Sunday, January 19, 2014

December/January Mini Reviews: Her, 12 Years A Slave and Nebraska

Her (January 16) - The new film by Spike Jonze (Adaptation, Being John Malkovich) tells the story of the sad, lonely and silently hurting Theodor Twombly (played brilliantly by Joaquin Phoenix, a stellar follow-up to The Master) who falls in love with his new highly intelligent Operating System (voiced perfectly by Scarlett Johansson). Jonze has created an uncomfortably realistic depiction of a not-too-distant future, providing insightful commentary on social isolation and urban bewilderment, modern relationships, feigned connections, and the impact that technology has on how we express ourselves and suppress our emotions.

As we find ourselves implicated in this unlikely romance, it is concerning, yet feels completely authentic (and possible). The evolution of their bond is hilarious at times, but ultimately achingly sad. While the length, surprisingly, proved to be hurdle on the second look, it is technically marvelous - inventive production design, unique costumes, strikingly photographed Shanghai as a stand-in for Los Angeles by master DP Hoyte van Hoytema, and an exhilarating score by Arcade Fire. It is also wonderfully performed. Chris Pratt, Rooney Mara and Olivia Wilde are individually superb but, in addition to Phoenix and Johansson, it is Amy Adams who impresses the most. ★★★★1/2

12 Years A Slave (January 30) - 12 Years a Slave is powerful, harrowing and vital cinema. An unflinchingly unpleasant endurance test, made up of clinically directed episodes of Solomon Northup's (Chiwetel Ejiofor) extraordinary true story of hardship and survival. Extraordinary for all the very worst reasons.

This is a devastating and emotionally draining portrayal of how a free man - kidnapped, imprisoned and then subjected to (and forced to participate in) the worst atrocities of slavery, then a mechanized and deeply ingrained part of the culture of the South - maintained a glimmer of hope and transformed himself (having had his identity stripped) into whoever he needed to be to survive. Director Steve McQueen (Shame, Hunger) has created a study of pure evil that never ignores the compassionate tightrope walked by Northup, as he dared to reach out, to help others, and seek a savior.

There are many elements to admire about McQueen's grandest and most-conventional film to date. Every frame of the film is stunning in a visual sense, courtesy of another great collaboration with DP Sean Bobbitt, while Hans Zimmer's score is one of his most restrained. The performances are outstanding - Ejiofor, Michael Fassbender and Lupita Nyong'o were deservedly nominated for Academy Awards, but Benedict Cumberbatch, Sarah Paulson, Brad Pitt and Garrett Dillahunt all have memorable sequences. McQueen's efforts to align a viewer with Northup's agonizing struggles results in some incredible unbroken takes.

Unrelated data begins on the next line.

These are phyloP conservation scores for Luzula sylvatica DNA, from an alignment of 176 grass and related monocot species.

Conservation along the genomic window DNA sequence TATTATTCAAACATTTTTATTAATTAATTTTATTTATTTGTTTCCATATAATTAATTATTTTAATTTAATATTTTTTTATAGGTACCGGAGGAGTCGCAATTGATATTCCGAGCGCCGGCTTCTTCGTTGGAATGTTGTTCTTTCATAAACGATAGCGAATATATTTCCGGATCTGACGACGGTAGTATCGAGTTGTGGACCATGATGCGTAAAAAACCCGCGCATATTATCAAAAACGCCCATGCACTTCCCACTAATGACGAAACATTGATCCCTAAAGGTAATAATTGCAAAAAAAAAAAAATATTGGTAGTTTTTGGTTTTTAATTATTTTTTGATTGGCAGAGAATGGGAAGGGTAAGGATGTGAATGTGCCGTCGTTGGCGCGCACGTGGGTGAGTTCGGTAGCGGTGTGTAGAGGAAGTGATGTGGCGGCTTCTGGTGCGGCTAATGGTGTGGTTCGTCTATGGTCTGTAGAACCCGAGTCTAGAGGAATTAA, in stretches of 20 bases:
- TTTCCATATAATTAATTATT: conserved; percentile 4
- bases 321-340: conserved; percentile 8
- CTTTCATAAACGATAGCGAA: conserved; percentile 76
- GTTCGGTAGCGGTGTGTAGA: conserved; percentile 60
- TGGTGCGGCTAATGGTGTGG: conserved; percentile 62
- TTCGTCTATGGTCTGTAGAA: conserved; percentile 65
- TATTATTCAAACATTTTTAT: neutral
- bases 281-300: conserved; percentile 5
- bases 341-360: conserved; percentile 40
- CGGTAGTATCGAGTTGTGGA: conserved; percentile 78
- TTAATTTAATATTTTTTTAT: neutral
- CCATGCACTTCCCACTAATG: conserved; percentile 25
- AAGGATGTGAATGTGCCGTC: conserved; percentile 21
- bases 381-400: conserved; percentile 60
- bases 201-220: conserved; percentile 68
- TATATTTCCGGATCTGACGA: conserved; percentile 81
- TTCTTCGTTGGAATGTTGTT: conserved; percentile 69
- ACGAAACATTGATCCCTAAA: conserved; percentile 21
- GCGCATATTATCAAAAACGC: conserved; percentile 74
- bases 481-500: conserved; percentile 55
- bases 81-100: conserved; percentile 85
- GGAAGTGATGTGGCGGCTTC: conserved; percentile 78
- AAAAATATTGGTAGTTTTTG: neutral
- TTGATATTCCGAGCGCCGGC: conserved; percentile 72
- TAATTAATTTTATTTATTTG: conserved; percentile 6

A handful of scenes leave a deep impression - Fassbender confronting Ejiofor at knife and lantern point when he fears he is trying to communicate outside the plantation was the most affecting scene in a film that involves a near hanging and a horrifically violent whipping - while Northup's final climb to freedom was undeniably powerful. Perhaps it was the film's episodic structure and the unclear passing of time that made it a difficult film to fully immerse in. I did not leave the cinema as emotionally crippled as I expected.

Reflecting on it since, I can't place why I have been left cold by the film, but it has provoked a feeling of anxiety that I can only attribute to minor disappointment in the wake of such expectation. Don't get me wrong, this is a very well made film. I'd say it is essential viewing. Perhaps that fuller emotional response will come in time, and come it's release I intend to revisit Northup's story. ★★★★

Nebraska (Febuary 20) - The latest from Alexander Payne (Sideways, The Descendants) is a stunning and sincere little black and white film about one of the oddest family road trips you will ever see. 70-something Woody Grant (Cannes Best Actor winner Bruce Dern) is adamant that he has won a million dollars. Whether he believes he has actually won, or just wants to give his life a sense of purpose in his twilight years, we aren't ever sure, but he manages to coerce his estranged son (Will Forte, perfect) to drive him to Nebraska to claim the fortune. The journey there is both incredibly funny and touching in the most surprising of ways. The characters that populate this simple but subtly layered story, are the real deal. They are everyday Midwesterners who each want a share of Woody's new-found wealth. These are family who have disowned him and friends who ridicule him. He finds an unlikely ally in his son, dragged along begrudgingly but whose own life is in disarray.

Father and son bond for the first time in years, and we learn there is much more to Woody than his irregular speech, physical liabilities and tales of his alcoholism and irresponsibility. With veteran subtlety screenwriter Bob Nelson has infused this melancholic tale with pitch-perfect commentary on extended family and the universal desire to leave this earth with a sense of fulfillment. I have been obsessed with this film since I watched it last month. I loved the performances (I haven't mentioned June Squibb, but I'd personally award her the Oscar) and the score will be on regular rotation all year. Payne's BEST film after Sideways (which is one of my favourite films). ★★★★

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